Of all the engines to power BMW road cars, the S85 V10—which powered the E60 M5—is among the most beloved by enthusiasts. The high-revving, free-breathing V10 easily sits among the very best engines the Roundel has ever made. Some BMW fans go absolutely bananas over the S85, so much so that some might even want to see it everyday, in their house, as a coffee table, like this one that’s currently for sale on Bring a Trailer.

The main part of the table’s stand is the engine, an S85 V10 that’s partially been painted black and given a couple of Roundels and devoid of its cylinder heads. Four pistons were then welded to the bottom of the table to act as legs and six pistons were welded to the top, to act as arms that hold up the glass table top. Speaking of the table top, it features longitudinal M-colored strips and a “BMW Motorsport plaque. It’s actually one of the more basic engine coffee tables I’ve seen but that helps it fit more rooms without looking odd.

Whoever buys this coffee table also gets some BMW-branded mugs, six rubber coasters, and a copy of BMW M5: The Complete Story, by James Taylor.

When the E60 M5 first debuted, and its engine was brand-spanking new for BMW, it was one of the gnarliest engines on the road. The 5.0-liter V8 makes a delicious noise that’s been unmatched from BMW since and was able to rev to 8,250 rpm. It’s probably the best sounding engine that BMW ever put in a car, with only the S65 V8 (which was actually very much an S85 with two cylinders chopped off) as a close second. On paper, it only made 500 horsepower but that’s actually what’s beautiful about it. It might not have a tidal wave of torque like turbocharged engines but that makes it more usable without feeling spiky and it also means to get to rev it over and over and over again.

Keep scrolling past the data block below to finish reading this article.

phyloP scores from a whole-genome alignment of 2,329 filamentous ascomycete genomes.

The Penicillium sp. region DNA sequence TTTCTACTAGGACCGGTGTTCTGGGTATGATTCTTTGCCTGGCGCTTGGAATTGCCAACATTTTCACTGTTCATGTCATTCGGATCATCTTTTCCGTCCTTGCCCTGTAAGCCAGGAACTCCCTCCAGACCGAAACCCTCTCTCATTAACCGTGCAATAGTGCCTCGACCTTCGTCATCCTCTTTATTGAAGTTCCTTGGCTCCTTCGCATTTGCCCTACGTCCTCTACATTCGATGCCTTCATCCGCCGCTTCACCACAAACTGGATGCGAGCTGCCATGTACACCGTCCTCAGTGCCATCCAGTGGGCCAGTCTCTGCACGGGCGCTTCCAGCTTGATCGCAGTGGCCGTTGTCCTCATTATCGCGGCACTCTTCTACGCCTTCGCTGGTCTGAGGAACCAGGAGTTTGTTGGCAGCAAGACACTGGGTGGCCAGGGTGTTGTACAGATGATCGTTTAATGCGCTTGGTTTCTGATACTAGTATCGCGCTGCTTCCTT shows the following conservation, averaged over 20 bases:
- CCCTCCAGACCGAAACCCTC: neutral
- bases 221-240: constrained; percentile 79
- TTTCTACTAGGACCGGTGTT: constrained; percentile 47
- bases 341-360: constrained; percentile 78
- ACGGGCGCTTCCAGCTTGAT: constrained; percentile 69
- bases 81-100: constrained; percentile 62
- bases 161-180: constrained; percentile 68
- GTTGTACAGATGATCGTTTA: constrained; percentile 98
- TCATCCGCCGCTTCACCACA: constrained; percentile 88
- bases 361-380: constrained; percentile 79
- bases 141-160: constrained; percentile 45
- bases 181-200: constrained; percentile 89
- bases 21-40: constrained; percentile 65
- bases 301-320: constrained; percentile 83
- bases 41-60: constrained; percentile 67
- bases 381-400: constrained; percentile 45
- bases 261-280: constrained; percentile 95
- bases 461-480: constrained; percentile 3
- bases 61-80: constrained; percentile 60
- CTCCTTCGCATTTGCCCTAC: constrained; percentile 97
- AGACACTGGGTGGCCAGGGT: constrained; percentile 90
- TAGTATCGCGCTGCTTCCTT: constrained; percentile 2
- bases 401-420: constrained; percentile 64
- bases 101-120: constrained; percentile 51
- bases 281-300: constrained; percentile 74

What’s ironic is that the S85 V10 was also one of BMW’s least reliable engines, throwing its road bearings like confetti at a parade. Since it’s so unreliable, many enthusiasts are scared to buy E60 M5s, for fear of eating the cost of an engine replacement. However, if that does happen to you, just pull the engine out and make a coffee table out of it. This auction just started and the bid is at $1,000. Whatever it gets up to will likely cover a big chunk of the cost to replace an S85 engine.

[Source: Bring a Trailer]